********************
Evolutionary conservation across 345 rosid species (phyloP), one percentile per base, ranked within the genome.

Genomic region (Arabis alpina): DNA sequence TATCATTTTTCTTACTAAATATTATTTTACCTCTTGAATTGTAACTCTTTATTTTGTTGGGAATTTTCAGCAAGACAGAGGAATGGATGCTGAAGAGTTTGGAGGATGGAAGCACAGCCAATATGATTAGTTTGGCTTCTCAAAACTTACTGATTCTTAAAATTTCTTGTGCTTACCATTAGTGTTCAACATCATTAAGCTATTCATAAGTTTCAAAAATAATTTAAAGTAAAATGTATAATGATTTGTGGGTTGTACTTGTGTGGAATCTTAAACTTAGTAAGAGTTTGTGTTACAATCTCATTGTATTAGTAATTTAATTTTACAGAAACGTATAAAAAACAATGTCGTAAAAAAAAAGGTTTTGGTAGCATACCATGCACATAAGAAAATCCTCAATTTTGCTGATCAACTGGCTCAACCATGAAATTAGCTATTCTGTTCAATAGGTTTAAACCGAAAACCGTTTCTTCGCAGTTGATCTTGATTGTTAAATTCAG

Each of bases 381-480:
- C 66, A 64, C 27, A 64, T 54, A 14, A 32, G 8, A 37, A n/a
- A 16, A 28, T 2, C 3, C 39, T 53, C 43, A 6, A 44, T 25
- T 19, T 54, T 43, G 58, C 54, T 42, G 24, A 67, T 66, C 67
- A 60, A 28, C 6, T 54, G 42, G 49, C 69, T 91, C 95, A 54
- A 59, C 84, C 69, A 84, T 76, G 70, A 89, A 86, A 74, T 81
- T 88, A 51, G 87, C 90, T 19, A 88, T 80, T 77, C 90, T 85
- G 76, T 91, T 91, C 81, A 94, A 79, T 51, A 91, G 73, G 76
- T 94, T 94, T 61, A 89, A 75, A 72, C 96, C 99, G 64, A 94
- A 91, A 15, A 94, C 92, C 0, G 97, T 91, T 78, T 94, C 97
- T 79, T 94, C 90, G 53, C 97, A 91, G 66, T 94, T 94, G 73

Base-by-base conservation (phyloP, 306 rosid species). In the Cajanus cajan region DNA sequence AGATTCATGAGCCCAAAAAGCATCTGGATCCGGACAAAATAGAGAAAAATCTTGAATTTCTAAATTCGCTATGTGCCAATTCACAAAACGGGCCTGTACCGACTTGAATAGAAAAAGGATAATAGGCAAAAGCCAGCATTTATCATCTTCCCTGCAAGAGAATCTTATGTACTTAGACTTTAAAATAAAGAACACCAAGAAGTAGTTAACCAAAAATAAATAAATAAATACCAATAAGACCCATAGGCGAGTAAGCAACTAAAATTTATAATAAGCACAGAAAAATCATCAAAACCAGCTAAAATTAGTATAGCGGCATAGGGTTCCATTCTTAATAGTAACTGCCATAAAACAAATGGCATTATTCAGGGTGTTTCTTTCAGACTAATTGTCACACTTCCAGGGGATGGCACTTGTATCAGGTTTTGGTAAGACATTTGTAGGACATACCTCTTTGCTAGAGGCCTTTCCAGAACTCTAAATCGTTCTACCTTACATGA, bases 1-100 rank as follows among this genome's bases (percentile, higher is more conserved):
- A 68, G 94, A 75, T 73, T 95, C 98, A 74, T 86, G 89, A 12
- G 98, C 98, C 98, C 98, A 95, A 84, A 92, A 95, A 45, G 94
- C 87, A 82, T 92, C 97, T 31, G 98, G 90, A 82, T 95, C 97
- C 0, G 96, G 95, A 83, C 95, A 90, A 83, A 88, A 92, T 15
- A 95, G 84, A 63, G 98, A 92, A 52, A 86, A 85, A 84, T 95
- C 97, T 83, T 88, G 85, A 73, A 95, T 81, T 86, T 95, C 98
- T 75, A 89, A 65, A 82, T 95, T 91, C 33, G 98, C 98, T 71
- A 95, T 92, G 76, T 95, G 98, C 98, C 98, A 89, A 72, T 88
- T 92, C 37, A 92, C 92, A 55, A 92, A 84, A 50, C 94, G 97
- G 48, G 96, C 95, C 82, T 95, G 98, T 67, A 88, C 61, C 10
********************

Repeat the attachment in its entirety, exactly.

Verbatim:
Evolutionary conservation across 345 rosid species (phyloP), one percentile per base, ranked within the genome.

Genomic region (Arabis alpina): DNA sequence TATCATTTTTCTTACTAAATATTATTTTACCTCTTGAATTGTAACTCTTTATTTTGTTGGGAATTTTCAGCAAGACAGAGGAATGGATGCTGAAGAGTTTGGAGGATGGAAGCACAGCCAATATGATTAGTTTGGCTTCTCAAAACTTACTGATTCTTAAAATTTCTTGTGCTTACCATTAGTGTTCAACATCATTAAGCTATTCATAAGTTTCAAAAATAATTTAAAGTAAAATGTATAATGATTTGTGGGTTGTACTTGTGTGGAATCTTAAACTTAGTAAGAGTTTGTGTTACAATCTCATTGTATTAGTAATTTAATTTTACAGAAACGTATAAAAAACAATGTCGTAAAAAAAAAGGTTTTGGTAGCATACCATGCACATAAGAAAATCCTCAATTTTGCTGATCAACTGGCTCAACCATGAAATTAGCTATTCTGTTCAATAGGTTTAAACCGAAAACCGTTTCTTCGCAGTTGATCTTGATTGTTAAATTCAG

Each of bases 381-480:
- C 66, A 64, C 27, A 64, T 54, A 14, A 32, G 8, A 37, A n/a
- A 16, A 28, T 2, C 3, C 39, T 53, C 43, A 6, A 44, T 25
- T 19, T 54, T 43, G 58, C 54, T 42, G 24, A 67, T 66, C 67
- A 60, A 28, C 6, T 54, G 42, G 49, C 69, T 91, C 95, A 54
- A 59, C 84, C 69, A 84, T 76, G 70, A 89, A 86, A 74, T 81
- T 88, A 51, G 87, C 90, T 19, A 88, T 80, T 77, C 90, T 85
- G 76, T 91, T 91, C 81, A 94, A 79, T 51, A 91, G 73, G 76
- T 94, T 94, T 61, A 89, A 75, A 72, C 96, C 99, G 64, A 94
- A 91, A 15, A 94, C 92, C 0, G 97, T 91, T 78, T 94, C 97
- T 79, T 94, C 90, G 53, C 97, A 91, G 66, T 94, T 94, G 73

Base-by-base conservation (phyloP, 306 rosid species). In the Cajanus cajan region DNA sequence AGATTCATGAGCCCAAAAAGCATCTGGATCCGGACAAAATAGAGAAAAATCTTGAATTTCTAAATTCGCTATGTGCCAATTCACAAAACGGGCCTGTACCGACTTGAATAGAAAAAGGATAATAGGCAAAAGCCAGCATTTATCATCTTCCCTGCAAGAGAATCTTATGTACTTAGACTTTAAAATAAAGAACACCAAGAAGTAGTTAACCAAAAATAAATAAATAAATACCAATAAGACCCATAGGCGAGTAAGCAACTAAAATTTATAATAAGCACAGAAAAATCATCAAAACCAGCTAAAATTAGTATAGCGGCATAGGGTTCCATTCTTAATAGTAACTGCCATAAAACAAATGGCATTATTCAGGGTGTTTCTTTCAGACTAATTGTCACACTTCCAGGGGATGGCACTTGTATCAGGTTTTGGTAAGACATTTGTAGGACATACCTCTTTGCTAGAGGCCTTTCCAGAACTCTAAATCGTTCTACCTTACATGA, bases 1-100 rank as follows among this genome's bases (percentile, higher is more conserved):
- A 68, G 94, A 75, T 73, T 95, C 98, A 74, T 86, G 89, A 12
- G 98, C 98, C 98, C 98, A 95, A 84, A 92, A 95, A 45, G 94
- C 87, A 82, T 92, C 97, T 31, G 98, G 90, A 82, T 95, C 97
- C 0, G 96, G 95, A 83, C 95, A 90, A 83, A 88, A 92, T 15
- A 95, G 84, A 63, G 98, A 92, A 52, A 86, A 85, A 84, T 95
- C 97, T 83, T 88, G 85, A 73, A 95, T 81, T 86, T 95, C 98
- T 75, A 89, A 65, A 82, T 95, T 91, C 33, G 98, C 98, T 71
- A 95, T 92, G 76, T 95, G 98, C 98, C 98, A 89, A 72, T 88
- T 92, C 37, A 92, C 92, A 55, A 92, A 84, A 50, C 94, G 97
- G 48, G 96, C 95, C 82, T 95, G 98, T 67, A 88, C 61, C 10